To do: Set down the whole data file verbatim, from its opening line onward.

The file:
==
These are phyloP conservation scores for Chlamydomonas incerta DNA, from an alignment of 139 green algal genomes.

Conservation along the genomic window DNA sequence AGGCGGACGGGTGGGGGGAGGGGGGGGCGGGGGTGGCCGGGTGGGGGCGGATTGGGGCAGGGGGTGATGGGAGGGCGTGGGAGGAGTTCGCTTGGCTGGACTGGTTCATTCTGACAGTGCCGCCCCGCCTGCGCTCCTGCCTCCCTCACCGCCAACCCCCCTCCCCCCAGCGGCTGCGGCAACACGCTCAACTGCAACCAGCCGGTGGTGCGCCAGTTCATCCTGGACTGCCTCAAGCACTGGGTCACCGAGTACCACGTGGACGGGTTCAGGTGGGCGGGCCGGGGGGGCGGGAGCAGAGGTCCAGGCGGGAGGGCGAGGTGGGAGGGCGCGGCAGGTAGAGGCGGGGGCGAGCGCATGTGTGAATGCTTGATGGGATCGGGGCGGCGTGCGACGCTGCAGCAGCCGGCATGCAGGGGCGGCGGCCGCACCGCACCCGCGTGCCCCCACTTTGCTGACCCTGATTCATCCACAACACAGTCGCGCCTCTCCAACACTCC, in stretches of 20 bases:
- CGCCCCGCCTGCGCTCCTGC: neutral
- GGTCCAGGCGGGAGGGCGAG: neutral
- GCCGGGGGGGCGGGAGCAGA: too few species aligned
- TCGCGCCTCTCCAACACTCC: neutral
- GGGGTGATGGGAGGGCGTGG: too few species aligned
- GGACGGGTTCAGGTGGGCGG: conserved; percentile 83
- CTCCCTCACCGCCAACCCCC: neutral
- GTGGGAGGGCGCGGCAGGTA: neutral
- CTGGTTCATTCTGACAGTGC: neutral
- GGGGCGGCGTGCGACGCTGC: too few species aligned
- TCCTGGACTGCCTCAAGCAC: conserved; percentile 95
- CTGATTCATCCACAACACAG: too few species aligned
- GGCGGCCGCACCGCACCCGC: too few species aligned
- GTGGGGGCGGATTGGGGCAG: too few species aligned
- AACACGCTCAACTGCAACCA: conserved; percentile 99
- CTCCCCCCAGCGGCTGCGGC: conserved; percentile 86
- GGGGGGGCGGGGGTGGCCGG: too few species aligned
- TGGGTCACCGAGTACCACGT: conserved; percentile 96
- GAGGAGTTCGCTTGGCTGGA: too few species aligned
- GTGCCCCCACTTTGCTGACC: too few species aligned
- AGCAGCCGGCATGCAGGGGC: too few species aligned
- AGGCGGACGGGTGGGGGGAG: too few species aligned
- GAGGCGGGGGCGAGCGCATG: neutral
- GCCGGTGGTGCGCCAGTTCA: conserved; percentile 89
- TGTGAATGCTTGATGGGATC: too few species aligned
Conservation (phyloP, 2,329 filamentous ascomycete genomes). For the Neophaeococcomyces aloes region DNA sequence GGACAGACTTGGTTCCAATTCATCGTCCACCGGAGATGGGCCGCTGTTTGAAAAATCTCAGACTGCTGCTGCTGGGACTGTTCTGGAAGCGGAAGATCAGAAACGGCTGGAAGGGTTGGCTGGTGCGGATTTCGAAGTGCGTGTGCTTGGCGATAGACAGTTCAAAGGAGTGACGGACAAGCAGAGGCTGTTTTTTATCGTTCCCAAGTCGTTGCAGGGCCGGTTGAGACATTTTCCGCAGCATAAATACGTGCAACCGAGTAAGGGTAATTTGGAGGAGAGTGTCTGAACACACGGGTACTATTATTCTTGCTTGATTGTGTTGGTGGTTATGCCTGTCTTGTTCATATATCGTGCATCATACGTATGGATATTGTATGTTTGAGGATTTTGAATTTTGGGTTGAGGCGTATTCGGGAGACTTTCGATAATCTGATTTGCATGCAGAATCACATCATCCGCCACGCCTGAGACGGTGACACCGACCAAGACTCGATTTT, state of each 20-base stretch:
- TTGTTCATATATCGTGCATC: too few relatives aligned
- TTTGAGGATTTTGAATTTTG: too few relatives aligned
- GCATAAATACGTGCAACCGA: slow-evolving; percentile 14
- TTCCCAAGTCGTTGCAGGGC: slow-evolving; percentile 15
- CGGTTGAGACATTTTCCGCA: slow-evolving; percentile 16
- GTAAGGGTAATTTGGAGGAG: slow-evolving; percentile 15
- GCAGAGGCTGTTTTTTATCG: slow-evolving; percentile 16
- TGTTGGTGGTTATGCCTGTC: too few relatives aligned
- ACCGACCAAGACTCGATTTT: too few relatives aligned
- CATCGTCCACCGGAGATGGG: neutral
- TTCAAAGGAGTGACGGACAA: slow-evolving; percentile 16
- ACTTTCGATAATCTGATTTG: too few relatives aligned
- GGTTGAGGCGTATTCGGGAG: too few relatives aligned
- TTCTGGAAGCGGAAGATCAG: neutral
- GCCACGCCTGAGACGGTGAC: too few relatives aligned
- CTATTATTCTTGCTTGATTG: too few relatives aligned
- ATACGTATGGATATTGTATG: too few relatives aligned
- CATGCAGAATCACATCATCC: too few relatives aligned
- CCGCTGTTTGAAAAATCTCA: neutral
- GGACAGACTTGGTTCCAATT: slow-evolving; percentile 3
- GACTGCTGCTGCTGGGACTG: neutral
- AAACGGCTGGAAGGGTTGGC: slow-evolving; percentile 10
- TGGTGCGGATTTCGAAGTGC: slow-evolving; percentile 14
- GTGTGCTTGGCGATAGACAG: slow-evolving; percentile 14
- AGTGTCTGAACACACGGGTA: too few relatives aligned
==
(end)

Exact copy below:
These are phyloP conservation scores for Chlamydomonas incerta DNA, from an alignment of 139 green algal genomes.

Conservation along the genomic window DNA sequence AGGCGGACGGGTGGGGGGAGGGGGGGGCGGGGGTGGCCGGGTGGGGGCGGATTGGGGCAGGGGGTGATGGGAGGGCGTGGGAGGAGTTCGCTTGGCTGGACTGGTTCATTCTGACAGTGCCGCCCCGCCTGCGCTCCTGCCTCCCTCACCGCCAACCCCCCTCCCCCCAGCGGCTGCGGCAACACGCTCAACTGCAACCAGCCGGTGGTGCGCCAGTTCATCCTGGACTGCCTCAAGCACTGGGTCACCGAGTACCACGTGGACGGGTTCAGGTGGGCGGGCCGGGGGGGCGGGAGCAGAGGTCCAGGCGGGAGGGCGAGGTGGGAGGGCGCGGCAGGTAGAGGCGGGGGCGAGCGCATGTGTGAATGCTTGATGGGATCGGGGCGGCGTGCGACGCTGCAGCAGCCGGCATGCAGGGGCGGCGGCCGCACCGCACCCGCGTGCCCCCACTTTGCTGACCCTGATTCATCCACAACACAGTCGCGCCTCTCCAACACTCC, in stretches of 20 bases:
- CGCCCCGCCTGCGCTCCTGC: neutral
- GGTCCAGGCGGGAGGGCGAG: neutral
- GCCGGGGGGGCGGGAGCAGA: too few species aligned
- TCGCGCCTCTCCAACACTCC: neutral
- GGGGTGATGGGAGGGCGTGG: too few species aligned
- GGACGGGTTCAGGTGGGCGG: conserved; percentile 83
- CTCCCTCACCGCCAACCCCC: neutral
- GTGGGAGGGCGCGGCAGGTA: neutral
- CTGGTTCATTCTGACAGTGC: neutral
- GGGGCGGCGTGCGACGCTGC: too few species aligned
- TCCTGGACTGCCTCAAGCAC: conserved; percentile 95
- CTGATTCATCCACAACACAG: too few species aligned
- GGCGGCCGCACCGCACCCGC: too few species aligned
- GTGGGGGCGGATTGGGGCAG: too few species aligned
- AACACGCTCAACTGCAACCA: conserved; percentile 99
- CTCCCCCCAGCGGCTGCGGC: conserved; percentile 86
- GGGGGGGCGGGGGTGGCCGG: too few species aligned
- TGGGTCACCGAGTACCACGT: conserved; percentile 96
- GAGGAGTTCGCTTGGCTGGA: too few species aligned
- GTGCCCCCACTTTGCTGACC: too few species aligned
- AGCAGCCGGCATGCAGGGGC: too few species aligned
- AGGCGGACGGGTGGGGGGAG: too few species aligned
- GAGGCGGGGGCGAGCGCATG: neutral
- GCCGGTGGTGCGCCAGTTCA: conserved; percentile 89
- TGTGAATGCTTGATGGGATC: too few species aligned
Conservation (phyloP, 2,329 filamentous ascomycete genomes). For the Neophaeococcomyces aloes region DNA sequence GGACAGACTTGGTTCCAATTCATCGTCCACCGGAGATGGGCCGCTGTTTGAAAAATCTCAGACTGCTGCTGCTGGGACTGTTCTGGAAGCGGAAGATCAGAAACGGCTGGAAGGGTTGGCTGGTGCGGATTTCGAAGTGCGTGTGCTTGGCGATAGACAGTTCAAAGGAGTGACGGACAAGCAGAGGCTGTTTTTTATCGTTCCCAAGTCGTTGCAGGGCCGGTTGAGACATTTTCCGCAGCATAAATACGTGCAACCGAGTAAGGGTAATTTGGAGGAGAGTGTCTGAACACACGGGTACTATTATTCTTGCTTGATTGTGTTGGTGGTTATGCCTGTCTTGTTCATATATCGTGCATCATACGTATGGATATTGTATGTTTGAGGATTTTGAATTTTGGGTTGAGGCGTATTCGGGAGACTTTCGATAATCTGATTTGCATGCAGAATCACATCATCCGCCACGCCTGAGACGGTGACACCGACCAAGACTCGATTTT, state of each 20-base stretch:
- TTGTTCATATATCGTGCATC: too few relatives aligned
- TTTGAGGATTTTGAATTTTG: too few relatives aligned
- GCATAAATACGTGCAACCGA: slow-evolving; percentile 14
- TTCCCAAGTCGTTGCAGGGC: slow-evolving; percentile 15
- CGGTTGAGACATTTTCCGCA: slow-evolving; percentile 16
- GTAAGGGTAATTTGGAGGAG: slow-evolving; percentile 15
- GCAGAGGCTGTTTTTTATCG: slow-evolving; percentile 16
- TGTTGGTGGTTATGCCTGTC: too few relatives aligned
- ACCGACCAAGACTCGATTTT: too few relatives aligned
- CATCGTCCACCGGAGATGGG: neutral
- TTCAAAGGAGTGACGGACAA: slow-evolving; percentile 16
- ACTTTCGATAATCTGATTTG: too few relatives aligned
- GGTTGAGGCGTATTCGGGAG: too few relatives aligned
- TTCTGGAAGCGGAAGATCAG: neutral
- GCCACGCCTGAGACGGTGAC: too few relatives aligned
- CTATTATTCTTGCTTGATTG: too few relatives aligned
- ATACGTATGGATATTGTATG: too few relatives aligned
- CATGCAGAATCACATCATCC: too few relatives aligned
- CCGCTGTTTGAAAAATCTCA: neutral
- GGACAGACTTGGTTCCAATT: slow-evolving; percentile 3
- GACTGCTGCTGCTGGGACTG: neutral
- AAACGGCTGGAAGGGTTGGC: slow-evolving; percentile 10
- TGGTGCGGATTTCGAAGTGC: slow-evolving; percentile 14
- GTGTGCTTGGCGATAGACAG: slow-evolving; percentile 14
- AGTGTCTGAACACACGGGTA: too few relatives aligned